Now that we have two equations that are equivalent to our hamiltonian (H), we can substitute the first equation into the second.

The expectation value of each observable state is given by the last equation in our rearrangement. And, since |⟨Ψ¡⟩⟨Ψ⟩|² is equal to or greater than 0 (as the eigenvalues have to be real numbers)…:

This final equation represents the variational principle or variational method that we were talking about. It is equal or less than the eigenvalue of the Hamiltonian and tells us the expectation value of any wave function. It is the fundamental equation behind the workings of VQEs.

Let’s Code a VQE to Find the Ground State of a Triatomic Hydrogen Ion 👩🏻‍💻

Feel Free to Access my GitHub Repository and See the Code in Entirety.

Step One: Finding the Molecular Hamiltonian

As usual, we’re going to start off by importing all the required libraries to ensure we have the functions needed to code this project. These are the backbones of our code so make sure all necessary libraries are imported.

# import all required libraries
import pennylane as qml
import matplotlib.pyplot as plt
from pennylane import numpy as np
from pennylane import qchem

In order to find the ground energy level, we need to start from scratch and define the molecule that we’re working with. For this particular example, we’re going to find the ground state of an triatomic hydrogen ion (H+), so I’ve declared each of the symbols along with the geometry of the molecule.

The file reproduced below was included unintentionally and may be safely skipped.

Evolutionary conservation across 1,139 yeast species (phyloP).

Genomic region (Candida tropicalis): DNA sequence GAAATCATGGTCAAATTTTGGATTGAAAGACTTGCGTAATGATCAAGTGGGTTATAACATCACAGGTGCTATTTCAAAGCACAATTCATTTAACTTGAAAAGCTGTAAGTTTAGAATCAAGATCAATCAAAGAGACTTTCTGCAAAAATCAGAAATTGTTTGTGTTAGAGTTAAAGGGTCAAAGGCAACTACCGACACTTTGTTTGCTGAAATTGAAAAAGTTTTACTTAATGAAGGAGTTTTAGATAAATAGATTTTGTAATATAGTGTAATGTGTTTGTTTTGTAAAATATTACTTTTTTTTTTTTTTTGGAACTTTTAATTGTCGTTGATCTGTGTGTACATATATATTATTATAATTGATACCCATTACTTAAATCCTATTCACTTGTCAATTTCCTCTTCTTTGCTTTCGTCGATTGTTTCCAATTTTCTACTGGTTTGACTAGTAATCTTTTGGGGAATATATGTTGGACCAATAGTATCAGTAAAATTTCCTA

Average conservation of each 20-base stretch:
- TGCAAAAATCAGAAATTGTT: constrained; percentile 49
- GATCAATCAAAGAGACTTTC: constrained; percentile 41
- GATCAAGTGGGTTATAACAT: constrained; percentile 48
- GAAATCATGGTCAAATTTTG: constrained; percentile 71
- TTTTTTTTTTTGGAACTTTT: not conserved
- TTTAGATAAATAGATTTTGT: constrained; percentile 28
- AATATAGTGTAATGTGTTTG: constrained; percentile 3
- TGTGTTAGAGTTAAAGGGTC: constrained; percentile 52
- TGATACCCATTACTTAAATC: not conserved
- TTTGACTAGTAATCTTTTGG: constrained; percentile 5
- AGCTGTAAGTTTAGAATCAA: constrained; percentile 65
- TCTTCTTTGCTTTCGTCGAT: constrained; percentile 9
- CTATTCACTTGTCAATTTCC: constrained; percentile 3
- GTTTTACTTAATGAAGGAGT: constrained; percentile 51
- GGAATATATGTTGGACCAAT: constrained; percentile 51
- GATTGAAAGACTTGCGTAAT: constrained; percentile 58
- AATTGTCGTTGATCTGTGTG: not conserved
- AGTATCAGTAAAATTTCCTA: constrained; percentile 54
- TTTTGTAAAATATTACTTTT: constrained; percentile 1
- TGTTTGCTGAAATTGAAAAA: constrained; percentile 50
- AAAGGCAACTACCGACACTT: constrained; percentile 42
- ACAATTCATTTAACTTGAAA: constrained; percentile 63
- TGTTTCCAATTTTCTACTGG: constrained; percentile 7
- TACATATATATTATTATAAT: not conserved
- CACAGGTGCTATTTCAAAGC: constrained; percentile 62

# define the molecule
symbols = ["H", "H", "H"]
coordinates = np.array([[0.0102,0.0442,0.0],[0.9867,1.6303,0.0],

*The coordinates were obtained from this database

And now, we finally determine the value of the Hamiltonian. At the same time, we’re also figuring out how many qubits are going to be used for this program. For the code below, the Hamiltonian value is (-0.29975061450095497) and the number of qubits needed are 6.

# define the molecular hamiltonian
hamiltonian, qubits = qchem.molecular_hamiltonian(symbols,
charge = 1)
print ("Number of qubits needed =", qubits)
print ("The Hamiltonian is", hamiltonian)

After this, we’re going to define an approximate ground-state which is also called the Hartree-Fock State. This is our first approximation guess towards our ground state, but isn’t actually the true value.

# determine the hartree-fock state
hf = qchem.hf_state(electrons = 2, orbitals = 6)
print (hf)

The output of the code above is represented through the Jordan Wegner representation, and ⟨110000⟩ tells us that there is one spin-up electron and one spin-down electron in the first energy state. Now, we’ll be building the circuit that will give us our expectation value with the Hartree-Fock state.

# calculate the expectation value
num_wires = qubits
dev = qml.device("default.qubit", wires=num_wires)

def exp_energy(state):
qml.BasisState(np.array(state), wires=range(num_wires))
return qml.expval(hamiltonian)


The result of -1.24655016 from exp_energy(hf) doesn’t provide us with the ground state but it does provide us with a minimized, lower state that we can continue iterating on to find the smallest value.

Step Two: Prepare Trial Ground State

Now, we’ll be defining our circuit that will de-excite the electrons through double excitation gates, which allows our system to determine a second expectation value that is lower than the first.

The first Double Excitation gate is applied on the first element in the list of parameters and takes the electrons between the lowest energy to the intermediate level of energy. The second Double Excitation gate is applied on params [1] instead and takes electrons in the lowest energy level to the highest energy level.

# de-excite electrons through double excitation gates
def ansatz(params):
qml.DoubleExcitation(params[0], wires=[0,1,2,3])

Here, we’ve prepared a second expectation value that can be considered a trial ground state.

Step Three: Minimize ⟨H⟩

Remember the fundamental variational principle equation we determined earlier? Here’s when it comes into play.